Species: A History of the Idea
The complex idea of 'species' has evolved over time, yet its meaning is far from resolved. This comprehensive work takes a fresh look at an idea central to the field of biology by tracing its history from antiquity to today. John S. Wilkins explores the essentialist view, a staple of logic from Plato and Aristotle through the Middle Ages to fairly recent times, and considers the idea of species in natural history - a concept often connected to reproduction.
Tracing 'generative conceptions' of species back through Darwin to Epicurus, Wilkins provides a new perspective on the relationship between philosophical and biological approaches to this concept. He also reviews the array of current definitions. "Species" is a benchmark exploration and clarification of a concept fundamental to the past, present, and future of the natural sciences.
- Joel Cracraft, American Museum of Natural History
"This is not the potted history that one usually finds in texts and review articles. It is a fresh look at the history of a field central to biology, but one whose centrality has changed in scope over the centuries. Wilkins' book will be a standard source for all kinds of people working in systematics. There is not another book on the subject, amazingly enough, and his perspective is so comprehensive and well-taught that it will replace any standard review articles and older histories."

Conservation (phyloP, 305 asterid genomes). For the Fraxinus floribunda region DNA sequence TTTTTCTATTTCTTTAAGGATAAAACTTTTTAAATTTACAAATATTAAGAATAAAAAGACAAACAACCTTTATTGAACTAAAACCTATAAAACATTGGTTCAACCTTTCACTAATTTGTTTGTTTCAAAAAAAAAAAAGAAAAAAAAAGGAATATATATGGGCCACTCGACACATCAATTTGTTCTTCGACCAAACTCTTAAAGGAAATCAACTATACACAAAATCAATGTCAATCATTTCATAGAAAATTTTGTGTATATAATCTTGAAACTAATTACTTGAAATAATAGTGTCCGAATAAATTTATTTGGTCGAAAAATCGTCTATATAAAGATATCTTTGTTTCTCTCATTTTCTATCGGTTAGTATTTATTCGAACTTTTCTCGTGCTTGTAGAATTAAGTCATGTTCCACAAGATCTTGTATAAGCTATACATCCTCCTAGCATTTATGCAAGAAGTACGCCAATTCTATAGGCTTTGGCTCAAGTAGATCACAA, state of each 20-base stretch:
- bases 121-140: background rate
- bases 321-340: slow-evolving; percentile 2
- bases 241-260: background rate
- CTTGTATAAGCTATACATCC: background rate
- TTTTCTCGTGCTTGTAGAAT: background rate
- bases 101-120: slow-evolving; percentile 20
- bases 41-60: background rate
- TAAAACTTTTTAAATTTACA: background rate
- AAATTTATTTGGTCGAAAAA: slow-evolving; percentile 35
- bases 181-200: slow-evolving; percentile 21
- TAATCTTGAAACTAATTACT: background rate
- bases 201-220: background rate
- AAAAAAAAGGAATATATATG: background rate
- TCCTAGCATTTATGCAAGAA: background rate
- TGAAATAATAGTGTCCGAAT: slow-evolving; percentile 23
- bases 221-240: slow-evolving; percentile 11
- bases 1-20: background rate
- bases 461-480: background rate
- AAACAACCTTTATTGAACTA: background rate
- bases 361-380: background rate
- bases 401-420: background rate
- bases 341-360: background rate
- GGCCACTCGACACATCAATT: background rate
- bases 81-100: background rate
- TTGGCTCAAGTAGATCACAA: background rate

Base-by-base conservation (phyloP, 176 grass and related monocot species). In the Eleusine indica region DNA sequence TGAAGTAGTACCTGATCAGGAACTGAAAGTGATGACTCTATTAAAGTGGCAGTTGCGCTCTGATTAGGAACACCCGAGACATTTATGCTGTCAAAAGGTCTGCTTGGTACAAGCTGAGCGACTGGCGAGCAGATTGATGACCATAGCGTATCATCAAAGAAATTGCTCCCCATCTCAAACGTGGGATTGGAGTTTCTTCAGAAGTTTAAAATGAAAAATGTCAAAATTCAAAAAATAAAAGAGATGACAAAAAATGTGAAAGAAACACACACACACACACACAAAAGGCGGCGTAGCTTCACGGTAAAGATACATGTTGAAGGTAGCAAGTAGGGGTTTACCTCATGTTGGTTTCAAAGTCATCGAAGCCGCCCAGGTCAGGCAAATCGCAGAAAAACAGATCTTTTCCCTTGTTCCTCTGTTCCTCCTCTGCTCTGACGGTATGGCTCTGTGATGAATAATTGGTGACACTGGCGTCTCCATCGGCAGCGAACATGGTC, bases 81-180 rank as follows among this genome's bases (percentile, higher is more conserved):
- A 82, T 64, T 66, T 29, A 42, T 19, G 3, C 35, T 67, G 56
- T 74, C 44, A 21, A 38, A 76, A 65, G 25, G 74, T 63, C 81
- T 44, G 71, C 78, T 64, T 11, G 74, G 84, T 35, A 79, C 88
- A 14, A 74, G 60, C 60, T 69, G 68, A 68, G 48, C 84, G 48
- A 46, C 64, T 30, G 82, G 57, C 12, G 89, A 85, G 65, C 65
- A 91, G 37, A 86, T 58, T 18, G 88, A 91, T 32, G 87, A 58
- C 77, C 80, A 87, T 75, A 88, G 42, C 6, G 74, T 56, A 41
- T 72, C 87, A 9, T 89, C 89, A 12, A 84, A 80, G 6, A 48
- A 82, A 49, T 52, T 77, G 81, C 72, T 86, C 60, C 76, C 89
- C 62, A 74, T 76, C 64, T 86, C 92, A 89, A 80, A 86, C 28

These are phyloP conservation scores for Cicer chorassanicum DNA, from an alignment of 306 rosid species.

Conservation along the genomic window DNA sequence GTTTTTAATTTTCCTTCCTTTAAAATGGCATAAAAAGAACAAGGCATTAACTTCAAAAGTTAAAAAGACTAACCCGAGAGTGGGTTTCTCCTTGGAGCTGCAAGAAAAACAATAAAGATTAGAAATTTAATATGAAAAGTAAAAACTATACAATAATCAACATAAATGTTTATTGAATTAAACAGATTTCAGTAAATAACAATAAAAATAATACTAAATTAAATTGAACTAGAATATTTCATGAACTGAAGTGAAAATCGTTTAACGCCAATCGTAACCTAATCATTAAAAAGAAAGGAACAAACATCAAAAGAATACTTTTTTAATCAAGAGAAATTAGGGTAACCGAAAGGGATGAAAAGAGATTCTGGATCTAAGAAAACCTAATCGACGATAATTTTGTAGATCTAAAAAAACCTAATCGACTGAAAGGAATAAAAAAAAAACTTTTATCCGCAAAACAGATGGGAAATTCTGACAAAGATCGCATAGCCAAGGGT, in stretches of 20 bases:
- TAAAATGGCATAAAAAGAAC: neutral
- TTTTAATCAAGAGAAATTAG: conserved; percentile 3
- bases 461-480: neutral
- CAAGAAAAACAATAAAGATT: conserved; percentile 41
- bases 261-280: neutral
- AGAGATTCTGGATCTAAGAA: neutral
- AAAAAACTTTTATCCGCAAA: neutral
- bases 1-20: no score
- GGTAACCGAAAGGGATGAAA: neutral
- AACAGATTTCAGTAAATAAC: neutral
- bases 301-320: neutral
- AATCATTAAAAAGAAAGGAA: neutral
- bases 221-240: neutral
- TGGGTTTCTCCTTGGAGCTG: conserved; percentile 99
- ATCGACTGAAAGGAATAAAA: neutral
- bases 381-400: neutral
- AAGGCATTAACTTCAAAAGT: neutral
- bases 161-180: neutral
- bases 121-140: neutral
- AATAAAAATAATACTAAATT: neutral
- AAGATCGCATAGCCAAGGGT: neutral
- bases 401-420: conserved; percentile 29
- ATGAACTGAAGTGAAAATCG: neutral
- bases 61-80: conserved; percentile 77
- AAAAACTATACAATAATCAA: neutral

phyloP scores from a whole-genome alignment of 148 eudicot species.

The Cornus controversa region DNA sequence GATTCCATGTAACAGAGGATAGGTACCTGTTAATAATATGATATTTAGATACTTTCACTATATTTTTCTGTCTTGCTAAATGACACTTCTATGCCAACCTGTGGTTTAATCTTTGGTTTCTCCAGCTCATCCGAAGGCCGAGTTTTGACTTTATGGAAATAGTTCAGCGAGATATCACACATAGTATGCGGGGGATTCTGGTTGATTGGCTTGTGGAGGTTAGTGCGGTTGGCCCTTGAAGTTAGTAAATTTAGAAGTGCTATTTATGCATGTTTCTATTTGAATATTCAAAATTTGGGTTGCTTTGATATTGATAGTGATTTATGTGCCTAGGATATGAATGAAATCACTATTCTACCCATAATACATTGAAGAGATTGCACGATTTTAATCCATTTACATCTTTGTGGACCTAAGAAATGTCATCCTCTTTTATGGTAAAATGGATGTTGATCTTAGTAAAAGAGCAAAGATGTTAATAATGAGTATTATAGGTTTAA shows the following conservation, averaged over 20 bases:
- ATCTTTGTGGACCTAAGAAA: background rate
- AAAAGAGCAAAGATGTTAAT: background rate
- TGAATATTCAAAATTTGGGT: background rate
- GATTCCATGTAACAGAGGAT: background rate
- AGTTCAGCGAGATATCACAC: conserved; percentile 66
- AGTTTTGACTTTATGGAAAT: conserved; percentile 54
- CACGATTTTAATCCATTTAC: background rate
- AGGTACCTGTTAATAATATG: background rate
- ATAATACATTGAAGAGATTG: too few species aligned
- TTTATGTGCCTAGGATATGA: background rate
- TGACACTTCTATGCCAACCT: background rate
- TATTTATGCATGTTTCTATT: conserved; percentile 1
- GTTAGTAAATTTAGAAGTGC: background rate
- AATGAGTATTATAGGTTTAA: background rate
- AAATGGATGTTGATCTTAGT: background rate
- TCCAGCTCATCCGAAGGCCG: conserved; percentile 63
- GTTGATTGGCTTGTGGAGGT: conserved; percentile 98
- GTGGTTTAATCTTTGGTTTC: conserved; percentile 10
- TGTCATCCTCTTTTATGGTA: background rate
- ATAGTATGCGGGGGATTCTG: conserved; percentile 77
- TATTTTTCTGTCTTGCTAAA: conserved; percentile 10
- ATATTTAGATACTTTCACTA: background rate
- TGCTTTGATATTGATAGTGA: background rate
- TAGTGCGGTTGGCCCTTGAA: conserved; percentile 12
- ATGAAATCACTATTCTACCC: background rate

- Kevin Padian, University of California, Berkeley
"An essential sourcebook for anyone interested in the species problem and the history of 'species.' Wilkins does a wonderful job detangling the various uses of 'species.' His book brings clarity to a topic marked by confusion and ambiguity."
- Marc Ereshefsky, author of "The Poverty of Linnaean Hierarchy: A Philosophical Study of Biological Taxonomy"
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